An excellent example of modern-day making without the gimmicks is the Modern Smarts Club run by Jay Brockman and Jim Frago at Goochland Middle School in Goochland, VA. Students and teachers have been collaborating on some amazing projects throughout the 2016–17 school year. Mr. Frago and Mr. Brockman might bring ideas to students, but mostly, students bring ideas and discuss the usefulness of any project before taking it on. This year the students have been working on building an augmented reality sandbox for modeling land formations, erosion, and runoff. They are also working on a kinetic bench, a digital sign that will display bell schedules, and a documentary about coal ash around the James River. While working on these projects, students have compiled code, but they have also measured, sawed, hammered, consulted with experts, and talked to teachers about how what they are making can be used for teaching. Students are learning to build useful things. They are also learning to interact with adults in a very different context than in a traditional classroom setting. The power dynamic is not that of a teacher and a student, but that of colleagues, co-learners working toward a common goal.
Requirements vs. Reality
In the spring of 2016, President Obama launched an initiative to bring Computer Science to all students in K-12 public institutions. It sounds really great, but I wonder how this will be implemented and how much students will actually learn. We don’t even know what exactly we should teach, and we don’t know where we will find qualified teachers. Tapping an app developer to come wrangle twenty third graders through a lesson on parallel processing might be the perfect recipe for disaster.
Not too long ago, we taught technology to students in labs. We taught typing in rooms full of IBM Selectric typewriters in straight rows. Every student typed the same memo from the same book. Teachers assured their students: Nobody would get into college without typing, much less get a good job. Of course, not everyone learned, and here we are. After typing came word processing, spreadsheets, and databases taught on blocky beige computers in straight rows. Every student calculated the same return on investment for the same non-existent company. Not all of us learned, and again, here we are. Now we are in danger of making coding another box to check, another obsolete trend to laugh at in decades to come. We are giving in to our cyclical amnesia, repeating the same mistakes we have made before when our lives are turned around by new technologies.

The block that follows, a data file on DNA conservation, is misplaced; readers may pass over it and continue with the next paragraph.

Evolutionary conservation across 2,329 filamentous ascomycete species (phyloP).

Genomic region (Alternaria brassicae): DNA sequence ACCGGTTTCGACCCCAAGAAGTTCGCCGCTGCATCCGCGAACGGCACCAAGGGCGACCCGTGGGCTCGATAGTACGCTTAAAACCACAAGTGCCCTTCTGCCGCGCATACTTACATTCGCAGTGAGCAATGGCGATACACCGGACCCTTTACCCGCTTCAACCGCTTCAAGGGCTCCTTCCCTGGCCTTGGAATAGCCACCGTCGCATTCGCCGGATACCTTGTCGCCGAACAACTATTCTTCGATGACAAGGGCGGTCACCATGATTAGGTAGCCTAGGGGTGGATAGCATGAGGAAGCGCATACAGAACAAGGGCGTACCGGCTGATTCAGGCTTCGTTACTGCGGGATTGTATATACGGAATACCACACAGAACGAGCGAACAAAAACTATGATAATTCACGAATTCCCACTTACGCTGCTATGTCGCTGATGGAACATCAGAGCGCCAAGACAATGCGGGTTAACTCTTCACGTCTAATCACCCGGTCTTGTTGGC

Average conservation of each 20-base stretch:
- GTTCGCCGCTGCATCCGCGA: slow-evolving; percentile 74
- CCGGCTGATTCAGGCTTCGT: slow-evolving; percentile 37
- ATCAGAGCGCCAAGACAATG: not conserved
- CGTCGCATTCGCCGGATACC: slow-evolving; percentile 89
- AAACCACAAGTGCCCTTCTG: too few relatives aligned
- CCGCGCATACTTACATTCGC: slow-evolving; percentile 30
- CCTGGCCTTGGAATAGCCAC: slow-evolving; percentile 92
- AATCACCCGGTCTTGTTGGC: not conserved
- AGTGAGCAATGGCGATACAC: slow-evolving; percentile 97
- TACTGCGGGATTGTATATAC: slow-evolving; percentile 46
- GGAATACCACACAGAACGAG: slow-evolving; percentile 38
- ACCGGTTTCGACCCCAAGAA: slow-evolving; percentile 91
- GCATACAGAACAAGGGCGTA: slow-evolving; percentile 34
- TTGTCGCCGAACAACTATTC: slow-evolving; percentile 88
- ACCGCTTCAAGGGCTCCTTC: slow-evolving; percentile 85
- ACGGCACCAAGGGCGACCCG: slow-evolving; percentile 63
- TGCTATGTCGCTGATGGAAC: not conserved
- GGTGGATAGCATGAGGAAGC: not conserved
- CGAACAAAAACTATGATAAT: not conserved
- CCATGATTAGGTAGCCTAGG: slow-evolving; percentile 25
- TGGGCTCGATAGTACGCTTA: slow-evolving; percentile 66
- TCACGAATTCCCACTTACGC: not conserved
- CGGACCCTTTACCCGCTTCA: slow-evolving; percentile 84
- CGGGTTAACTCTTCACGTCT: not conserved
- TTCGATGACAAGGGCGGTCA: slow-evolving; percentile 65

Bringing coding and computer science to kids will take some time. If we put all our eggs in the narrow basket of “coding-for-the-sake-of-coding,” we might miss opportunities to give our students the skills they need to compete in whatever economy might have emerged by the time today’s fifth graders enter the workforce: computational thinking, design thinking, iterative thinking in real contexts working towards real solutions to real problems. If you want students to code, have them create something that will run on devices available at your school, something that can be shared with the student body to help them solve a problem particular to your geographic area or school building. Or have them create something bigger, something with universal appeal. Let students learn skills as they need them to complete a task rather than all at the same time as demanded by some textbook or online program. The motivation to learn will be the real need for that particular skill. Think of how you, as a professional, have learned to navigate around the demands of your job. When did you learn to print double-sided and staple? Likely when you needed to hand out a document, not when you sat through the meeting at which the video from the DVD was projected for all to see.
Instead of looking for one particular technology kids should master, we should focus on helping students see a path forward through any situation in school, at home, and in a future workplace. If any technology is part of that solution, students will embrace and master it. We need to have an open mind about the tools students should have at their disposal and give them the freedom to experiment, mix and match, tinker, and dream. In today’s connected classrooms, the hurdle is often not the technology but the fear of letting kids take the steering wheel of their learning through projects and challenges that go beyond the classroom walls.